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Those who have spent time in idyllic Cape Cod, Massachusetts, know that it is one of America’s most beautiful summer destinations. What most people don’t know is that during the winter months, after the 500,000 summer folks depart, year-round residents of “The Cape” struggle with addiction. In fact, residents find it much easier to resist the drug cravings in the summer mainly owing to the people’s ability to find steady employment and social engagement, The Guardian reports. Once the colder months arrive, options disappear and maintaining a program for recovery become even more of a challenge.

A few years back, HBO presented a documentary called Heroin: Cape Cod, USA, directed by Academy Award-winner Steven Okazaki (HBO’s White Light/Black Rain: The Destruction of Hiroshima and Nagasaki). One of the points the film was to show that if the epidemic could wash ashore in Cape Cod, it could rear its head anywhere. HBO writes:

“Known for its quaint villages, lighthouses and beaches, the picturesque summer vacation destination of Cape Cod has been struck with an epidemic of young people hooked on affordable, easily acquired heroin. This harrowing film takes an unsparing look at the lives of eight heroin addicts in their early 20s, living a seemingly endless existence of getting high while cycling through stages of rehab, recovery and relapse.”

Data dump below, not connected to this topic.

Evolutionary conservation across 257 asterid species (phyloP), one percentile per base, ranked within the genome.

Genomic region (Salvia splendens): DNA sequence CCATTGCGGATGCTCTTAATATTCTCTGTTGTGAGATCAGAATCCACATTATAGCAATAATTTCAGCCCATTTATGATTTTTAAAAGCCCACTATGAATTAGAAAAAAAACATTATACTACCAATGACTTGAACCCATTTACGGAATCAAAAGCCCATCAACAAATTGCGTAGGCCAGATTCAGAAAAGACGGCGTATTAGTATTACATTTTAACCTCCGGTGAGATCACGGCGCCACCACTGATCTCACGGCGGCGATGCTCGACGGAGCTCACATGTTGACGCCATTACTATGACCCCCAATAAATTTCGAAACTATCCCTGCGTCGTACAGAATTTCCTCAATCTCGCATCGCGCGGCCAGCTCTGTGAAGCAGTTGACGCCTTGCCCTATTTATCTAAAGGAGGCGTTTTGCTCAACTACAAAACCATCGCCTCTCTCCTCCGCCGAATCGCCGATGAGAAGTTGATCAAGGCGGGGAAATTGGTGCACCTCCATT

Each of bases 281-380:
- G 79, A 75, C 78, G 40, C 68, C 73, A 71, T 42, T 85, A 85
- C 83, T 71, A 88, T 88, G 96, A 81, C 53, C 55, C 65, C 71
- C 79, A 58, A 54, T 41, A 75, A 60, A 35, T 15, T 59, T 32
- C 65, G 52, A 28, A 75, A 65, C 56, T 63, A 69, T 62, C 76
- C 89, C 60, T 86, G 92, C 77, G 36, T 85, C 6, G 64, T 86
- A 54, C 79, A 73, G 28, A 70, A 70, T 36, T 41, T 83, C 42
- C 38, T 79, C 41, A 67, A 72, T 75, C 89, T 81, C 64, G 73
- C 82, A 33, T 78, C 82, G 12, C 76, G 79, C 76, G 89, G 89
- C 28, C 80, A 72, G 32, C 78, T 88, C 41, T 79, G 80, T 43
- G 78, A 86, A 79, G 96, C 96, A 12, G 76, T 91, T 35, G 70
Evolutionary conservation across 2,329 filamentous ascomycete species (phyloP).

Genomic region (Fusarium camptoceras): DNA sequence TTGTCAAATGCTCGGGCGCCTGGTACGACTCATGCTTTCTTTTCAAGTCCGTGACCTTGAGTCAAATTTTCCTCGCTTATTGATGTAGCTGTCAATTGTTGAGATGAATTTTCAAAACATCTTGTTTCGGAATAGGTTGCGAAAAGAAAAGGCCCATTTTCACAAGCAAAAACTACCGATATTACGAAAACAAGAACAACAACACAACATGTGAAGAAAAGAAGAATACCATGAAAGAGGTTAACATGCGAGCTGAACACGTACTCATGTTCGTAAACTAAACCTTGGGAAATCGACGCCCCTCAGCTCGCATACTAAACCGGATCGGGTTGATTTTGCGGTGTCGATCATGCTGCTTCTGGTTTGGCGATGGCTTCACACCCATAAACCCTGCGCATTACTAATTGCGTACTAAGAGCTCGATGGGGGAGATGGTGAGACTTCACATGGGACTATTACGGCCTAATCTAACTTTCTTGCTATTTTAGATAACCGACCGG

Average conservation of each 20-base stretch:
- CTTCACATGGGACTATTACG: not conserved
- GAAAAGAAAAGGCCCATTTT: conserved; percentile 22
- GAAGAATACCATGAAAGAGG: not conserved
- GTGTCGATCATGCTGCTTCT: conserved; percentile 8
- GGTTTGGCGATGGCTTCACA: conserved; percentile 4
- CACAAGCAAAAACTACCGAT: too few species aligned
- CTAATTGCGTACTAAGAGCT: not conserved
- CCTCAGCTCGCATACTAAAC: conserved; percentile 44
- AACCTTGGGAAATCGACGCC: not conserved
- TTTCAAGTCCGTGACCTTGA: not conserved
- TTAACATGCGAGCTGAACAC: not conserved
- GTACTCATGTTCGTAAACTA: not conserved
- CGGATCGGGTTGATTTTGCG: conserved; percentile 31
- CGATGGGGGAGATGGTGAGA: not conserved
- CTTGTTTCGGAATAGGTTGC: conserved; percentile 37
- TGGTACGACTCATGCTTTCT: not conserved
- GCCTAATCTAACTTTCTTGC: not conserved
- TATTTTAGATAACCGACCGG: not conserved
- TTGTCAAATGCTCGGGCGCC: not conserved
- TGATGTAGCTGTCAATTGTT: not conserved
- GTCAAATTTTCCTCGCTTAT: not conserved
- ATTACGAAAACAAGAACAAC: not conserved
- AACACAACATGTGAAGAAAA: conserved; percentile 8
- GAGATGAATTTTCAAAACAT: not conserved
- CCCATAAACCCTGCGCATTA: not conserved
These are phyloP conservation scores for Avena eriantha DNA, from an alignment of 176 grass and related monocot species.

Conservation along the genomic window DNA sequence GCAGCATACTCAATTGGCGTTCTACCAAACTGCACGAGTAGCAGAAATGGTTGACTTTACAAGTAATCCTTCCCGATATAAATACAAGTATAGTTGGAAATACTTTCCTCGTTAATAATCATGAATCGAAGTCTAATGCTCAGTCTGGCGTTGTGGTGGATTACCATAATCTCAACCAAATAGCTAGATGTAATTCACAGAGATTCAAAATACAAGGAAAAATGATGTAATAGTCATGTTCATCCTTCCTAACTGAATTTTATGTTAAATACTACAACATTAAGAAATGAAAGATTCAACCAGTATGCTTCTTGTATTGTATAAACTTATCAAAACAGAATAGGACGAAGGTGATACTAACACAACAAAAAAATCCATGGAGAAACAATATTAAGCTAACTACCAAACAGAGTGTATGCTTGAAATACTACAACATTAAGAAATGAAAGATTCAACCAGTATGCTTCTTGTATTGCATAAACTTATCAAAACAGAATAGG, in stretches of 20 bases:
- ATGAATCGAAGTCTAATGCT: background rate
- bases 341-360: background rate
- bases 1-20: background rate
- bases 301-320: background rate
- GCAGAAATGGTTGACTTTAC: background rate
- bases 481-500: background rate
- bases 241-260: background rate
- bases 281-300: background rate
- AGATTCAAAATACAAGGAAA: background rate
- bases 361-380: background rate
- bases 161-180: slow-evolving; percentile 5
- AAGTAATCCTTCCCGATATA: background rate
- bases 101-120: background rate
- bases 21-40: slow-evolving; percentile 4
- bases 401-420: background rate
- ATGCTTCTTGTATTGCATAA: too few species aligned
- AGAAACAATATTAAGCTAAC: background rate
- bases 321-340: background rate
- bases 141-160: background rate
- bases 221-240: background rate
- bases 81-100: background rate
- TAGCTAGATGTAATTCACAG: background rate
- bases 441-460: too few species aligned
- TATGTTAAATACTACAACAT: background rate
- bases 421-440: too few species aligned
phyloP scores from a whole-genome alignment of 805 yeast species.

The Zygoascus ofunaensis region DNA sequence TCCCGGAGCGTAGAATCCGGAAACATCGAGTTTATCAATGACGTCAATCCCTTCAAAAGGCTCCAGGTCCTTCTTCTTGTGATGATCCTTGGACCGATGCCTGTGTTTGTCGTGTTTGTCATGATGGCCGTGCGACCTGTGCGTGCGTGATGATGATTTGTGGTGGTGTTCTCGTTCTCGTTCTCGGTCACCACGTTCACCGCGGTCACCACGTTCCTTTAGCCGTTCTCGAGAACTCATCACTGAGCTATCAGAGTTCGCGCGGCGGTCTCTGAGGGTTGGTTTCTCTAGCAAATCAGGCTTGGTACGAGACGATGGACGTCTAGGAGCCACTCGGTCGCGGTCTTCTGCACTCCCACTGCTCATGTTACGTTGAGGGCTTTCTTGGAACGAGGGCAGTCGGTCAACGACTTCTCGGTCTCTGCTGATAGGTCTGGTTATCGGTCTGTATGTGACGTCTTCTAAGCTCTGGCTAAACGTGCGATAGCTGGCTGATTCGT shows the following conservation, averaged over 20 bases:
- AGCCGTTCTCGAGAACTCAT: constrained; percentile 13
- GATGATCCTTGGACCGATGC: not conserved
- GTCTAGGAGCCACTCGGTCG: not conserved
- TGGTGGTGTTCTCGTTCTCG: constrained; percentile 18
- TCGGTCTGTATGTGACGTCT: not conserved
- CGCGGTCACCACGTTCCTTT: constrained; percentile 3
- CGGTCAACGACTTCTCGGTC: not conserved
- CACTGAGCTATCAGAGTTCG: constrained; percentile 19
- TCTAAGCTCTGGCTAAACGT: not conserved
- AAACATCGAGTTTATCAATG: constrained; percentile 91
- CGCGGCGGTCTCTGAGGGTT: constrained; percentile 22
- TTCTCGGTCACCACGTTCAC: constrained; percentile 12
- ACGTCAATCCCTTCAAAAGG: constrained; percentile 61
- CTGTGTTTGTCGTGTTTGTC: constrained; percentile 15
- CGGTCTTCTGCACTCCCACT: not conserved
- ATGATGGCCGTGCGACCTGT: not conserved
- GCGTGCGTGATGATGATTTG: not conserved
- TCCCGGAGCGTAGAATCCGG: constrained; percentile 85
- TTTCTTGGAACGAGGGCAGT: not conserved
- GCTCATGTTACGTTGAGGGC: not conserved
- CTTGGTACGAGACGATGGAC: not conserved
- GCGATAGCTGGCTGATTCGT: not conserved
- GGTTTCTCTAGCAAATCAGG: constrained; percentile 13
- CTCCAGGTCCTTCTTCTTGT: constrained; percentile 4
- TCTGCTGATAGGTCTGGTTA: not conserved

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Options for Opioid Addicts


Many people living with mental illness find the summertime less difficult, including those living with the disease of addiction. There are at least three reasons why staying clean and sober in the summer is easier: warm weather provides more significant opportunity to keep busy, there are more employment opportunities, and people are often better able to seek treatment during the summer. In places where the economy is seasonal, one’s options diminish come winter.

A large number of people head to the southern coast of California because the weather is pleasant year-round, there are scores of treatment centers and sober living homes, and employment opportunities abound. We can’t say the same for Cape Cod, the difference being the long winter that hits the cape each year. Cold weather and few addiction recovery resources for women is likely one of the factors that led to Massachusetts becoming one of the top 10 states in the US with the highest rate of opioid addiction.

Many women get sober in jail and prison, according to the article. If such people receive parole during the winter, many are unable to stay sober for the reasons pointed to above. Melissa Peace moved to Cape Cod in 2010 after her release from jail; while she has managed to keep clean with the help of the program, she says that she has a front row seat to the opioid epidemic.

“I didn’t think anyone did drugs on the Cape. I thought the Kennedys lived here!” says Peace. “But there are so many deaths on the Cape. It’s unbelievable. It’s just not published in the papers the amount of homelessness and addiction here, and how it’s a bigger problem in the wintertime. Even so, I’m terrified of getting high, and that’s what keeps me. I am terrified of not making it back.”

Opioid Addiction Treatment

Please contact Hope By The Sea to learn more about how we can help you or a loved one recover from opioid use disorder. Southern California is an ideal location to begin the process of recovery and maintain a program of lasting progress.